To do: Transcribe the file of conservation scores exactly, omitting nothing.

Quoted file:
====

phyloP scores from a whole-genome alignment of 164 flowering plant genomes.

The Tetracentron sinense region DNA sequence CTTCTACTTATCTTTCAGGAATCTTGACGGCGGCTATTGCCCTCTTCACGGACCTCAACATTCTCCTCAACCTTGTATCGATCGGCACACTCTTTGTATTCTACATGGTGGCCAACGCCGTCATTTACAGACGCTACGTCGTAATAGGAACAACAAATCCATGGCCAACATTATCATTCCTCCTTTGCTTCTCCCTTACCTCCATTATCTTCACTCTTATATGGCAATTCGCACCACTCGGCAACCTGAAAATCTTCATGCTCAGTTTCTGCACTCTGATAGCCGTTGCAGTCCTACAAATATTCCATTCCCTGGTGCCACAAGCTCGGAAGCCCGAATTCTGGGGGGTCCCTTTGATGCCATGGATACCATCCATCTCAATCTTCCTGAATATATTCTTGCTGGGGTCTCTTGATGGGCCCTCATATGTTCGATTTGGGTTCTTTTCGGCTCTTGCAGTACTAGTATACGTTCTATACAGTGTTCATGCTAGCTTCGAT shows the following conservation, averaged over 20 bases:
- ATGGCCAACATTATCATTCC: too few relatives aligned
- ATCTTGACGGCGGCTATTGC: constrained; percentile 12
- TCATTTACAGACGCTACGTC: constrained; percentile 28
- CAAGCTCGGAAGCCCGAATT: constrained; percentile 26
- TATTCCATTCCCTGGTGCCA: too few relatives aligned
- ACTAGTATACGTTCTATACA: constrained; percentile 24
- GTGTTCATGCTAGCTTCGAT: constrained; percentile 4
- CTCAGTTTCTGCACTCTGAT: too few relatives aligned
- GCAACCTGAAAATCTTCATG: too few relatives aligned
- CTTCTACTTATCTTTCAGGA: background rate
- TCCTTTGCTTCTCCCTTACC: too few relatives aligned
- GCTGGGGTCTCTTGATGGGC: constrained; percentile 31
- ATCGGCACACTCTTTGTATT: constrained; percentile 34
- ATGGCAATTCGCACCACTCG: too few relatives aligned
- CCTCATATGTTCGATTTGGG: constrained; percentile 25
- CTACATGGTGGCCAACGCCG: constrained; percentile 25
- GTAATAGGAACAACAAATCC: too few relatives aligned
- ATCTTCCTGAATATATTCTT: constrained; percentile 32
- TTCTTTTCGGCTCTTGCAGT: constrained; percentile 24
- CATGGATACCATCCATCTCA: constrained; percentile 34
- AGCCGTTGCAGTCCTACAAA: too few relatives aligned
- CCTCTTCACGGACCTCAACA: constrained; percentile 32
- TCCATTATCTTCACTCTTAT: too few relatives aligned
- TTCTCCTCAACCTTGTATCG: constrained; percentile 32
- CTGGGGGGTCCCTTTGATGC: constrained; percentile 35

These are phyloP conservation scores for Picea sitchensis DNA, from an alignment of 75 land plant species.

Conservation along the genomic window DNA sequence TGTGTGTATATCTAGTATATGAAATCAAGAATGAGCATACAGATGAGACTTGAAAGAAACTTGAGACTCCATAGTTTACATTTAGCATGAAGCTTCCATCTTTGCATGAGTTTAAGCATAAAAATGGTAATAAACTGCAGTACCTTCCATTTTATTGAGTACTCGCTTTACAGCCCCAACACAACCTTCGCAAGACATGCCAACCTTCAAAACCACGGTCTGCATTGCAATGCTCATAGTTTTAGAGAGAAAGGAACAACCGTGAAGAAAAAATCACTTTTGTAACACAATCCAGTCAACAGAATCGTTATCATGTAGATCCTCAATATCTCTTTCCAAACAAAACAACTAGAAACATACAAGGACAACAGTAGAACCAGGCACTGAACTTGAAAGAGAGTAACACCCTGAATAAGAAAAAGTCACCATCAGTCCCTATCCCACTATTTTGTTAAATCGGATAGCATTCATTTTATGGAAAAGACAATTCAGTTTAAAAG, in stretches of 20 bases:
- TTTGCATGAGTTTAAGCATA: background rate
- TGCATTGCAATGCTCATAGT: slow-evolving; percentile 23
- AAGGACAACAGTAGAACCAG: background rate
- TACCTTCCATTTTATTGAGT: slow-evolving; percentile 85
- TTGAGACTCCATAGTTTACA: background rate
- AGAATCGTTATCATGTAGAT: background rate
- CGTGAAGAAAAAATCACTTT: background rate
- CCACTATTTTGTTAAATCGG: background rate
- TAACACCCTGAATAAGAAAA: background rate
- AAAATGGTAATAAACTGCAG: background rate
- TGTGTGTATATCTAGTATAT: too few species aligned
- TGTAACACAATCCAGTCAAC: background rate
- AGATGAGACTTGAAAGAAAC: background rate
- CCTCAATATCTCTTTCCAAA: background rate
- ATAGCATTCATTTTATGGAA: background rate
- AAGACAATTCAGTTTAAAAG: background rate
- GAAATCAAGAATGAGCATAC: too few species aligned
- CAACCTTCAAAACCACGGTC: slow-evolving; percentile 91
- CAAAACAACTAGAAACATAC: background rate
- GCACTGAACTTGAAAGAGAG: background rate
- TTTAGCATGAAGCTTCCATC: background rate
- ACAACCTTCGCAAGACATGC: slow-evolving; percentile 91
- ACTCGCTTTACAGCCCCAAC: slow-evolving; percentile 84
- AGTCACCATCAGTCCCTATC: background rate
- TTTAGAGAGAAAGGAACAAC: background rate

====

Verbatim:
phyloP scores from a whole-genome alignment of 164 flowering plant genomes.

The Tetracentron sinense region DNA sequence CTTCTACTTATCTTTCAGGAATCTTGACGGCGGCTATTGCCCTCTTCACGGACCTCAACATTCTCCTCAACCTTGTATCGATCGGCACACTCTTTGTATTCTACATGGTGGCCAACGCCGTCATTTACAGACGCTACGTCGTAATAGGAACAACAAATCCATGGCCAACATTATCATTCCTCCTTTGCTTCTCCCTTACCTCCATTATCTTCACTCTTATATGGCAATTCGCACCACTCGGCAACCTGAAAATCTTCATGCTCAGTTTCTGCACTCTGATAGCCGTTGCAGTCCTACAAATATTCCATTCCCTGGTGCCACAAGCTCGGAAGCCCGAATTCTGGGGGGTCCCTTTGATGCCATGGATACCATCCATCTCAATCTTCCTGAATATATTCTTGCTGGGGTCTCTTGATGGGCCCTCATATGTTCGATTTGGGTTCTTTTCGGCTCTTGCAGTACTAGTATACGTTCTATACAGTGTTCATGCTAGCTTCGAT shows the following conservation, averaged over 20 bases:
- ATGGCCAACATTATCATTCC: too few relatives aligned
- ATCTTGACGGCGGCTATTGC: constrained; percentile 12
- TCATTTACAGACGCTACGTC: constrained; percentile 28
- CAAGCTCGGAAGCCCGAATT: constrained; percentile 26
- TATTCCATTCCCTGGTGCCA: too few relatives aligned
- ACTAGTATACGTTCTATACA: constrained; percentile 24
- GTGTTCATGCTAGCTTCGAT: constrained; percentile 4
- CTCAGTTTCTGCACTCTGAT: too few relatives aligned
- GCAACCTGAAAATCTTCATG: too few relatives aligned
- CTTCTACTTATCTTTCAGGA: background rate
- TCCTTTGCTTCTCCCTTACC: too few relatives aligned
- GCTGGGGTCTCTTGATGGGC: constrained; percentile 31
- ATCGGCACACTCTTTGTATT: constrained; percentile 34
- ATGGCAATTCGCACCACTCG: too few relatives aligned
- CCTCATATGTTCGATTTGGG: constrained; percentile 25
- CTACATGGTGGCCAACGCCG: constrained; percentile 25
- GTAATAGGAACAACAAATCC: too few relatives aligned
- ATCTTCCTGAATATATTCTT: constrained; percentile 32
- TTCTTTTCGGCTCTTGCAGT: constrained; percentile 24
- CATGGATACCATCCATCTCA: constrained; percentile 34
- AGCCGTTGCAGTCCTACAAA: too few relatives aligned
- CCTCTTCACGGACCTCAACA: constrained; percentile 32
- TCCATTATCTTCACTCTTAT: too few relatives aligned
- TTCTCCTCAACCTTGTATCG: constrained; percentile 32
- CTGGGGGGTCCCTTTGATGC: constrained; percentile 35

These are phyloP conservation scores for Picea sitchensis DNA, from an alignment of 75 land plant species.

Conservation along the genomic window DNA sequence TGTGTGTATATCTAGTATATGAAATCAAGAATGAGCATACAGATGAGACTTGAAAGAAACTTGAGACTCCATAGTTTACATTTAGCATGAAGCTTCCATCTTTGCATGAGTTTAAGCATAAAAATGGTAATAAACTGCAGTACCTTCCATTTTATTGAGTACTCGCTTTACAGCCCCAACACAACCTTCGCAAGACATGCCAACCTTCAAAACCACGGTCTGCATTGCAATGCTCATAGTTTTAGAGAGAAAGGAACAACCGTGAAGAAAAAATCACTTTTGTAACACAATCCAGTCAACAGAATCGTTATCATGTAGATCCTCAATATCTCTTTCCAAACAAAACAACTAGAAACATACAAGGACAACAGTAGAACCAGGCACTGAACTTGAAAGAGAGTAACACCCTGAATAAGAAAAAGTCACCATCAGTCCCTATCCCACTATTTTGTTAAATCGGATAGCATTCATTTTATGGAAAAGACAATTCAGTTTAAAAG, in stretches of 20 bases:
- TTTGCATGAGTTTAAGCATA: background rate
- TGCATTGCAATGCTCATAGT: slow-evolving; percentile 23
- AAGGACAACAGTAGAACCAG: background rate
- TACCTTCCATTTTATTGAGT: slow-evolving; percentile 85
- TTGAGACTCCATAGTTTACA: background rate
- AGAATCGTTATCATGTAGAT: background rate
- CGTGAAGAAAAAATCACTTT: background rate
- CCACTATTTTGTTAAATCGG: background rate
- TAACACCCTGAATAAGAAAA: background rate
- AAAATGGTAATAAACTGCAG: background rate
- TGTGTGTATATCTAGTATAT: too few species aligned
- TGTAACACAATCCAGTCAAC: background rate
- AGATGAGACTTGAAAGAAAC: background rate
- CCTCAATATCTCTTTCCAAA: background rate
- ATAGCATTCATTTTATGGAA: background rate
- AAGACAATTCAGTTTAAAAG: background rate
- GAAATCAAGAATGAGCATAC: too few species aligned
- CAACCTTCAAAACCACGGTC: slow-evolving; percentile 91
- CAAAACAACTAGAAACATAC: background rate
- GCACTGAACTTGAAAGAGAG: background rate
- TTTAGCATGAAGCTTCCATC: background rate
- ACAACCTTCGCAAGACATGC: slow-evolving; percentile 91
- ACTCGCTTTACAGCCCCAAC: slow-evolving; percentile 84
- AGTCACCATCAGTCCCTATC: background rate
- TTTAGAGAGAAAGGAACAAC: background rate